|View single post by Steve Stephens|
|Posted: Mon May 23rd, 2011 06:20 pm||
|Thanks Rene for posting your photos. I just downloaded mine.
The show was a success although there were not a lot of people during the day. I caught Rene hiding in his dark room on the grassy lawn and was likewise busy tending my booth.
What I did learn was that I could have taken less than half of the 27 fans which I had there. Most interest was centered on the right table and the feathervane and C&C were popular. The fans ran out of gas two times and, until I had their gas tank filled, I was momentarily out of business. The show had graciously supplied a generator to provide power for the fans. Luckily it was a whisper quiet Honda which I barely heard.
The weather was as perfect as one could want and my location in the small parking lot under a nice, large canopy, was perfect. The Rengstorff House is located in an out-of-the-way location in a bayside park. Had it been nearer to the busy flow of weekend people I'm sure it would have been very crowded.
As it was I got the time to explain my fans to the onlookers. One man told me when he first saw the fan collection that he didn't think too much about them. But, after taking a closer look he said he was amazed at the differences among the different fans and the details of them.
I was surprised at the number of women who were drawn in for a closer look and asked questions.
I was asked to display my fans at a fall car show in San Jose that I go to. It's a wonderful show in a historic park location and limited to pre-1945 stock cars and trucks with some other antiques, gas engines, etc. I'd like to do the show but also want to SEE the show so not sure what I will decide.
What I really needed for the show was a source of DC. The night before I was soldering into a power strip a rectifier to one of the six outlets. Soldering is not something I have done much of nor had I even tried to see how my new Weller soldering station worked, I did succeed and the DC outlet on the power strip worked perfectly. Hooked up to a rectifier I can now run my 6 volt Edison or the 110 v. C&C and other DC fans. I even had the Western Electric bipolar running from that DC outlet and only remembered at the show's end that the WE fan already had a rectifier in the base but it fan fine on a double dose of DC current.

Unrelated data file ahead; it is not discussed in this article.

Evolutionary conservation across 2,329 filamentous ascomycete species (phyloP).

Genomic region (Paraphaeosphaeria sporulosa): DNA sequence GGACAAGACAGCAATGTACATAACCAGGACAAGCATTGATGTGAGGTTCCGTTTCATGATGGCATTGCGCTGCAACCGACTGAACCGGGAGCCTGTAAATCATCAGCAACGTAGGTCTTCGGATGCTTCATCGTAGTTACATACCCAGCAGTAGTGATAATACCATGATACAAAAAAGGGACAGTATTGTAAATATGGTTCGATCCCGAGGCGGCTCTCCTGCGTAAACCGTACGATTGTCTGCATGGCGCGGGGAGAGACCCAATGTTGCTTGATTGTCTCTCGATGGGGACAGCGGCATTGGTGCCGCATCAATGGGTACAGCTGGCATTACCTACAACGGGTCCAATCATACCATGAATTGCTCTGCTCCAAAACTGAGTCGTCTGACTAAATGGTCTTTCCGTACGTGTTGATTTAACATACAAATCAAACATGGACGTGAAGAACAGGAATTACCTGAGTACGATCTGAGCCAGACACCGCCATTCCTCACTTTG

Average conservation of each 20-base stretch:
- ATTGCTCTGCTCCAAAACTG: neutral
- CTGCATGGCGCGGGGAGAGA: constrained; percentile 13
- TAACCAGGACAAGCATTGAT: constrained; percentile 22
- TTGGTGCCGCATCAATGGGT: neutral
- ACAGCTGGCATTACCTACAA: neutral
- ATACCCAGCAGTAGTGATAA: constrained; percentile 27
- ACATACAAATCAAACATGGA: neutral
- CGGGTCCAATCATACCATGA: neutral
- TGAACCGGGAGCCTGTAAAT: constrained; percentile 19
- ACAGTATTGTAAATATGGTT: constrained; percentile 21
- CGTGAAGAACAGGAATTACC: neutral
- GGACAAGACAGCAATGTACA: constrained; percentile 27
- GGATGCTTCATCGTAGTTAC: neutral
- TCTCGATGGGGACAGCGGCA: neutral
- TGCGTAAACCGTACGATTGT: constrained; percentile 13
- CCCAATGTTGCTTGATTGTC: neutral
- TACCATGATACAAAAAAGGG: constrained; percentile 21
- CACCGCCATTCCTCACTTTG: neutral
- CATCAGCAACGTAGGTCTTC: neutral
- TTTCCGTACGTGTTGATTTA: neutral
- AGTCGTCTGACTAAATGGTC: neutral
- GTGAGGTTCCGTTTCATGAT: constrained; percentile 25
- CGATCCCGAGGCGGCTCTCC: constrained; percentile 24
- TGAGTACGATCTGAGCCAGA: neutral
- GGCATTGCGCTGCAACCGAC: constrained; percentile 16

I have to say that the C&C fan runs just as smooth and quietly as ANY of the fans I have, maybe better than most. For the very first "mains powered" fans on the planet that's quite an achievement. Many thanks to Alan Willms for getting this fan running and selling it to me. We had both seen it on ebay last year missing the blade, much of the light socket, brushes, and with a problem in the rotor where Alan had to rewind one section of the rotor. He was willing to sell it to me and, whether he or I won it, I knew that I would need Alan's expert help to make it a complete and working fan so refrained from bidding. The blade that Alan made for it is a work of art. The bearings are worn some but the way the fan runs you would never know it. Sometimes I worry that the bulb will burn out or that the government will outlaw incandescent bulbs and I will have to run a compact flourescent bult in the fan. Just won't be the same with a new bulb.
In fact, the fan requires an early carbon filament bulb to even work. Modern reproductions of early bulbs do not work. It's the correct amount of resistance that is needed and you have to buy an expensive bulb and try it to see if it will work. Long live that old bulb!
Last edited on Mon May 23rd, 2011 06:31 pm by Steve Stephens